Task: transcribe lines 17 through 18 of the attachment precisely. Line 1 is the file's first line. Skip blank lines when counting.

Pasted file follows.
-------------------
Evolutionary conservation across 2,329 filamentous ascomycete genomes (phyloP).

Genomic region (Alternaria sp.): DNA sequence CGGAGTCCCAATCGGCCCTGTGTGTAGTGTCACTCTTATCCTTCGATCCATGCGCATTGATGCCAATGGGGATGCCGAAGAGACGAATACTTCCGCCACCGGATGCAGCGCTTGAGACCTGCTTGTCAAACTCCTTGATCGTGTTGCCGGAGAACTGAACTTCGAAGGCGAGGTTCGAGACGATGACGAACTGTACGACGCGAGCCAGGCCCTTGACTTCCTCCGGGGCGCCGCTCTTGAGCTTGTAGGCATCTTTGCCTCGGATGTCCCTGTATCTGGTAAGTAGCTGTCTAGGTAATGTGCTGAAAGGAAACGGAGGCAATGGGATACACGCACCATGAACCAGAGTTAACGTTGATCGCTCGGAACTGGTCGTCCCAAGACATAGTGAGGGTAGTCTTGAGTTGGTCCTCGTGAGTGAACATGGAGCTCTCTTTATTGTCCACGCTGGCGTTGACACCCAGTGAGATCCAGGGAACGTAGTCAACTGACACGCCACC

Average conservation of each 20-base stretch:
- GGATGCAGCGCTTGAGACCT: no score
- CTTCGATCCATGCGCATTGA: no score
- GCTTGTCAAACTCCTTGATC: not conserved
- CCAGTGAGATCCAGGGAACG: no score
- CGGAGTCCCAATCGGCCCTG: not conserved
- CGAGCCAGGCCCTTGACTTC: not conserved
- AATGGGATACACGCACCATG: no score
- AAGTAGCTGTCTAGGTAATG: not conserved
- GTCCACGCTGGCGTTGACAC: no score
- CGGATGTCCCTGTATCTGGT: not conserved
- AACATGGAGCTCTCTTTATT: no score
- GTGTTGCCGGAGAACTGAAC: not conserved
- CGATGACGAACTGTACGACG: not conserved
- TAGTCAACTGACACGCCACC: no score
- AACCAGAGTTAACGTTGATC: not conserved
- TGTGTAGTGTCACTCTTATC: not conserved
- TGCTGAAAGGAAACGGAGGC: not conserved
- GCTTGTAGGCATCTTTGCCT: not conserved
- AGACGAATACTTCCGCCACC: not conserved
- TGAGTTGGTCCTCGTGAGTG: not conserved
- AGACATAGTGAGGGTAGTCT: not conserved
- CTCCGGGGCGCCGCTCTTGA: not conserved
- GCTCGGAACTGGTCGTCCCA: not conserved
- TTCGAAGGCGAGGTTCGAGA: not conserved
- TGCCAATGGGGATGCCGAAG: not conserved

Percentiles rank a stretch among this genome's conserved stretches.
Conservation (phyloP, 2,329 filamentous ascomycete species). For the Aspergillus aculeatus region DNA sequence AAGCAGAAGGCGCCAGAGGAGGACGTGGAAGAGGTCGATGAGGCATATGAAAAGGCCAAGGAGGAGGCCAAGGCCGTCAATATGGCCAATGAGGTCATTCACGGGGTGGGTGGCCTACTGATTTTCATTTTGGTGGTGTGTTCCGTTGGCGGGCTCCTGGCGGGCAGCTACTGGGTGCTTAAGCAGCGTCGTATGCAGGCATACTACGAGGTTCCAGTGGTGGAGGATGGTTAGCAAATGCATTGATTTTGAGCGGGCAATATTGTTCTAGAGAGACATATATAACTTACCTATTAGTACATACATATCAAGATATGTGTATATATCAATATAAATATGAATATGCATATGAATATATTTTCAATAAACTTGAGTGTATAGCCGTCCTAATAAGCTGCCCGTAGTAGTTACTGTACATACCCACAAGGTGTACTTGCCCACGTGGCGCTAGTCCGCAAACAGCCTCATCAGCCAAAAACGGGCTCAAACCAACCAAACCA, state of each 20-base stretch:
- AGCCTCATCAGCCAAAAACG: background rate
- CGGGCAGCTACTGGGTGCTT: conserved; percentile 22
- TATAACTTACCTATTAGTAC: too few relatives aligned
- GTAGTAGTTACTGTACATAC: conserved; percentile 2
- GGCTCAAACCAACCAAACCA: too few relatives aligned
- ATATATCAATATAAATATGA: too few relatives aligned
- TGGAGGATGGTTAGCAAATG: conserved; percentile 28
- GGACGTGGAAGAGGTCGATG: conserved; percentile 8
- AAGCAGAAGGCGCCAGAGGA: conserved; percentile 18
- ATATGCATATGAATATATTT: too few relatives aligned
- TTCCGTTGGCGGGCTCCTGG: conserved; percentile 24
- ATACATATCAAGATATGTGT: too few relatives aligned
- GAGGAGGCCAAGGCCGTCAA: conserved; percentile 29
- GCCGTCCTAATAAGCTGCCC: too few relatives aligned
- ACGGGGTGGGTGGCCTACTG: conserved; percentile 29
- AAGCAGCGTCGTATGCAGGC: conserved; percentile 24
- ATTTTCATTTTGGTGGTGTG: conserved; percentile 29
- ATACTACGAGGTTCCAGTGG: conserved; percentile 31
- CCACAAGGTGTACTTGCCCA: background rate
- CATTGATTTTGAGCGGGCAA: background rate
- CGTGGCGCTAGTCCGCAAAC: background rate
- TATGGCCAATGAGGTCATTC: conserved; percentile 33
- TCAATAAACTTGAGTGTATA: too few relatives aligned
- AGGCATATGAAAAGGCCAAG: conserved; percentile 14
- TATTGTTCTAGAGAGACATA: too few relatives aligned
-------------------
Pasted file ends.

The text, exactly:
- TAGTCAACTGACACGCCACC: no score
- AACCAGAGTTAACGTTGATC: not conserved